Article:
Recently, I read an article, here, that reminded me of him, about a young man bitten by a copperhead. We’ve had torrential rain and devastating flooding, all over MO, and have been reminded to watch for relocated snakes, but of course we don't think about it.  

Snakes are a part of rural life (city too). As I’ve mentioned previously, I happen to like snakes. I think they’re cool. I don’t tell people that information much or there is a big possibility I will lose friends. Snakes are not on my fear list, but if at this moment there is sweat forming on your brow and your heart is racing, then perhaps you have a snake phobia. If so, then you should not click on the links in this post, and you should not travel with me down the rural memory road.

I asked my dad once about how many snake bites he’d received in his life. His eyes twinkled when he grinned and said, “Oh I don’t know, Teresa, too many to remember.” (He almost always said my name in sentences, even if I was the only one there.)

I told him I remembered once when he’d reached inside a feed bin (made I think out of a refrigerator on its back or maybe an old freezer) and he came out with a snake bite. His hand looked pretty bad, swollen and somewhat bruised after that. He said it was a copperhead that had bitten him. Even though he was bitten a few times in life, it never changed my mind about snakes. Knowing the way he felt about doctors and hospitals, I don’t remember him visiting a doctor, either.
When I was a kid, I remember dad owning a snake bite kit, something like this found on Ebay. The cylinder thingy had a blade inside to (maybe?) cut the bite open. After that the suction cup, one half of the cylinder, would be used to suck out the venom.  

John Miller a “snake expert” said in the aforementioned article, in the Springfield News-Leader, that in modern day there is no cutting the bite area or sucking out the venom (paraphrased). You just need to get to the hospital as soon as possible and keep the bite below your heart (edited). He said there is no reason to take the slain snake to the doctor for show-and-tell since the modern anti-venoms are great.

Oops, I might have taken a brown recluse, live spider, in a brown paper bag to the doctor’s office when I was bitten. I felt the need for show-and-tell, to prove it was what I said it was because I knew they’d say something like “I doubt if it was a brown recluse.” And they did! And...I was ready to point to the brown paper bag, I’d placed on the counter in the room, with the spider inside (yes, it was in a jar, but they didn’t know that).  


Dad as a young man, holding a snake!
My dad always respected wildlife and nature and more than that he loved it. When a hawk that he was nursing back to health landed on his arm and dug his talons in flesh, Dad said, “He didn’t do it on purpose.” Dad always said that about snakes. They don’t seek out people to bite them. We intrude or scare them. He also said that about spiders, how they have their place in the world and that some...are...beautiful. Of course, I tuned most of that information out because spiders and I go way back and it's not a pretty story.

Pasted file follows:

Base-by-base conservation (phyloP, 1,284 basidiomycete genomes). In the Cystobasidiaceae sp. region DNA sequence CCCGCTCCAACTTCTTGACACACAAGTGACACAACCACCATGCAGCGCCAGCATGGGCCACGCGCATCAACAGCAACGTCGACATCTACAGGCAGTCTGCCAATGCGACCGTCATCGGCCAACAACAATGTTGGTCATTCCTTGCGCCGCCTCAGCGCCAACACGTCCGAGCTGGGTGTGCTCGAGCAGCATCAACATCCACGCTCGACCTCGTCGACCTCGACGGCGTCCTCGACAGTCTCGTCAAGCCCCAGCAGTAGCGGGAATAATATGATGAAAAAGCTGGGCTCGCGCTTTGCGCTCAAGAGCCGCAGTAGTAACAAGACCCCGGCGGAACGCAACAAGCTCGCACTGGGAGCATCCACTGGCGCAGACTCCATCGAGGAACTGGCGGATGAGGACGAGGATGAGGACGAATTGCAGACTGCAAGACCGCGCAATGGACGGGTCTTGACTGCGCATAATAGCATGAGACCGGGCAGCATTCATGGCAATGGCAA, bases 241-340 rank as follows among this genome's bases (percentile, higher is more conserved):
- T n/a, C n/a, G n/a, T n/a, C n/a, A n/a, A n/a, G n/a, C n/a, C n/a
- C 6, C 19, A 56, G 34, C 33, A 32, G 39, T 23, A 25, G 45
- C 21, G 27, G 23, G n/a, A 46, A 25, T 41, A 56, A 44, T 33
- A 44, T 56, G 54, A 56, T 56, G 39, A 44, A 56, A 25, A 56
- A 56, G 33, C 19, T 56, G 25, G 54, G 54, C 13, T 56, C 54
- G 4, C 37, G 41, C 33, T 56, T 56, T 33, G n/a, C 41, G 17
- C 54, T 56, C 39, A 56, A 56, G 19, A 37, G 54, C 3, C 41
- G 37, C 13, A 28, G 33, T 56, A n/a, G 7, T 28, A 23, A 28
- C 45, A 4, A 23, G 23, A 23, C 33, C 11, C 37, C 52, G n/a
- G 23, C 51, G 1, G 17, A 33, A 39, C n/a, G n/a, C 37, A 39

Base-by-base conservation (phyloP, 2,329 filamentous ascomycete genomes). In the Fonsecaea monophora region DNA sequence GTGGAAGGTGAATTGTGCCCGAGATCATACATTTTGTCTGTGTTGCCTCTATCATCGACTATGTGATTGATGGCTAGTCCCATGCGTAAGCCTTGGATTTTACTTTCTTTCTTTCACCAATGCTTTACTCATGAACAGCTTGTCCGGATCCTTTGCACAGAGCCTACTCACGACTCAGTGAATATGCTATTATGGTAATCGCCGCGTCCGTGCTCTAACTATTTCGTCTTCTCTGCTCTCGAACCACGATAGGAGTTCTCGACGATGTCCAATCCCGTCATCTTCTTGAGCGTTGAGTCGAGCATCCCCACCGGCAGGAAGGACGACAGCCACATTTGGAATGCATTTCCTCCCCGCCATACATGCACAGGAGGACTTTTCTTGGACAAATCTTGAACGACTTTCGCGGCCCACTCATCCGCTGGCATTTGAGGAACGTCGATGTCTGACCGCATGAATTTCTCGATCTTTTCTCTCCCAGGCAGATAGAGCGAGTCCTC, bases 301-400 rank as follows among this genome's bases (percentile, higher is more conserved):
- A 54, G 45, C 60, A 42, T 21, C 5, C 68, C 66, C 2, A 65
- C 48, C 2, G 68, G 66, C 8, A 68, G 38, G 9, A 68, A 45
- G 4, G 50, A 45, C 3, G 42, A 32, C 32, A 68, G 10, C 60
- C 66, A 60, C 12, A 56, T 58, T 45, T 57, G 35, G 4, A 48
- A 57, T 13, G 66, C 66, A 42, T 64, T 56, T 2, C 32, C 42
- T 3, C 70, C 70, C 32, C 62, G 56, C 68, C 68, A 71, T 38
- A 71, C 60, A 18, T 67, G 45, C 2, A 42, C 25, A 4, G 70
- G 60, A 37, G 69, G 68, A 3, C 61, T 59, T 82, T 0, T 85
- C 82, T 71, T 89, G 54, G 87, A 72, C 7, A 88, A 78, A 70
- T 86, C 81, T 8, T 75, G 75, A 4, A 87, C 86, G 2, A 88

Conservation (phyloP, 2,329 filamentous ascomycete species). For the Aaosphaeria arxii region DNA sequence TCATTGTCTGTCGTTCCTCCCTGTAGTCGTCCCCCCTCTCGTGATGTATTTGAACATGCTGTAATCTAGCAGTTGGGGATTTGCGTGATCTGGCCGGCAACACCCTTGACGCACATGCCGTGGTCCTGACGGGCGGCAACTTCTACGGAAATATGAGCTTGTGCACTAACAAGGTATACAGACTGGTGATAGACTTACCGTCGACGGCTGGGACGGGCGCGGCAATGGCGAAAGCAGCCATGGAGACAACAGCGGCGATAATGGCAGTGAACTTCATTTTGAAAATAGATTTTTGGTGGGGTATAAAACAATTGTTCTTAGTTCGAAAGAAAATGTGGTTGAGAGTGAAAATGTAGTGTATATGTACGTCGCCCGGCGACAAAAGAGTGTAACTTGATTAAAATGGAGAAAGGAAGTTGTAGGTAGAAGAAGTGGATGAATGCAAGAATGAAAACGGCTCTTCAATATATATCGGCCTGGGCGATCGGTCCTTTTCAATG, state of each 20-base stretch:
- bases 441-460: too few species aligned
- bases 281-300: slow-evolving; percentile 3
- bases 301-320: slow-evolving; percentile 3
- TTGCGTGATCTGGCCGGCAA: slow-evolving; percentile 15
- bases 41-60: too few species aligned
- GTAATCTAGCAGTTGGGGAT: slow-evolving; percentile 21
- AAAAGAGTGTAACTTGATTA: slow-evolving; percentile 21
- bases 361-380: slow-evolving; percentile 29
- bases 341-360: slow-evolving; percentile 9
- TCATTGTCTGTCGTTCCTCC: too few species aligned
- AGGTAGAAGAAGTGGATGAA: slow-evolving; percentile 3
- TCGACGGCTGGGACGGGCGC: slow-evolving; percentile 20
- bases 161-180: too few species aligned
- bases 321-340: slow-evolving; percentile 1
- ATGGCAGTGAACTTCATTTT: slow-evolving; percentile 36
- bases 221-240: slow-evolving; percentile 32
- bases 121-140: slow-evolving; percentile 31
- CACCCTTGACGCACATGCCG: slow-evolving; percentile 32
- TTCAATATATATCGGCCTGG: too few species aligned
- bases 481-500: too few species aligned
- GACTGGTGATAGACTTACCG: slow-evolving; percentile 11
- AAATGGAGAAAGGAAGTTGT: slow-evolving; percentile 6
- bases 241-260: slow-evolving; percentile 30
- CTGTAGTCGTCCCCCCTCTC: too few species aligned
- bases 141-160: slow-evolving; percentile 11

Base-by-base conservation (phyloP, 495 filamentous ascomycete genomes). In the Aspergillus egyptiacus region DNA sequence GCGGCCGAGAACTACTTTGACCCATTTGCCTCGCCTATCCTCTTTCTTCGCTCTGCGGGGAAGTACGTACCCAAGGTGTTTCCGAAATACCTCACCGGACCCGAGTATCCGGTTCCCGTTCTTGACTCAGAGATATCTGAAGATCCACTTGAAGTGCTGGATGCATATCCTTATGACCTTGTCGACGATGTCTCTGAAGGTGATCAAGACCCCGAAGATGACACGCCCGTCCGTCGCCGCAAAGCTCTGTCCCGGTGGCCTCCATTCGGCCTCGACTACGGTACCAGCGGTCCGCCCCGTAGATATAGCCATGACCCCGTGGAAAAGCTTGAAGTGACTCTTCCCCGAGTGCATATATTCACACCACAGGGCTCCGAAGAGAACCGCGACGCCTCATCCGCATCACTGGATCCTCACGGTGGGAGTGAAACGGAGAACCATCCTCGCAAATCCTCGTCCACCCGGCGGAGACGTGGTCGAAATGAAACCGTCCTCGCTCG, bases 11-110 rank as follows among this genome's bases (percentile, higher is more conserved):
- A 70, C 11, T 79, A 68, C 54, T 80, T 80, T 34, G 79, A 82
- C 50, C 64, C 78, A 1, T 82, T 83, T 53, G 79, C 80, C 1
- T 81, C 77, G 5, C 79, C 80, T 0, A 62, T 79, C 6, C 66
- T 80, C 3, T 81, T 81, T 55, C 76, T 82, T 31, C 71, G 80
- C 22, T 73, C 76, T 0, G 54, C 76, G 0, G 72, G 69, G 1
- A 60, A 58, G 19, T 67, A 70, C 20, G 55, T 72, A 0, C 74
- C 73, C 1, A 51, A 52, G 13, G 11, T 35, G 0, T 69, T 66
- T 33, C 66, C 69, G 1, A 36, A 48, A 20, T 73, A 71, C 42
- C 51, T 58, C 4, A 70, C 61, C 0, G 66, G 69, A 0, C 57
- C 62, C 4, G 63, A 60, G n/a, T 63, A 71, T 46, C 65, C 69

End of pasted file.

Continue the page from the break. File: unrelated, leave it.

Saturday, April 22, 2017

When One Moment in Time Becomes Another


I can’t remember why I was there without my other family members. Perhaps I wasn’t. Maybe, I’d ridden along with my dad, while he did something on the farm. Perhaps he’d told me my purpose for that day and I don’t remember. Maybe that purpose was for me to sit with my grandfather, his father, Hurschel Powell, while my grandmother Minnie did things around the house.

The life she’d agreed to, as a bride, was difficult. They lived miles from the nearest town, in the country, on a working farm. No telephone. That was hard enough, but now she faced an impossible thing; her husband was dying. He had Parkinson’s disease, and she had become his nurse.


At 11 or 12 years old, I did not begin that moment in time by sitting next to my grandfather’s bed. I could have, but it was too uncomfortable to look into his face. No one had told me, but I knew that my robust, congenial grandfather was in the clutches of death, from a terrible disease. So I sat nearer their regular bed, my side to his bed, donning curlers in my hair, and intent on painting my fingernails.

“What are you doing?” he said, in whispers.

I was forced to turn and look at my grandfather whose devout love for me showed in his face. He grinned and a familiar twinkle appeared in his eyes, reminding me of my dad.

“Painting my nails.”

“Can you come here and show me?”

It was like I was finally given permission to do something that I didn’t know how to do. I wasted no (more) time in pulling my chair closer to his bed. My grandfather said that he thought the polish color was pretty. He asked me if I had a date. I laughed and blushed as I always did back then. His face grew serious after that. I'm not certain why, could have been the disease, fatigue, but I think now it was because my grandfather knew he would not see me in my dating years. He would die soon after that, in his mid fifties (I think). One last thing I remember about that day was when he lifted his trembling hands to move one closer to me, but finally surrendering it to his sheeted mattress. These were the same hands that had played with his grandchildren. The same gentle hands that lifted me to sit on the tractor and picked me up to soothe my wounded finger after a turkey bit it, then calmly used the moment to teach me the importance of obedience.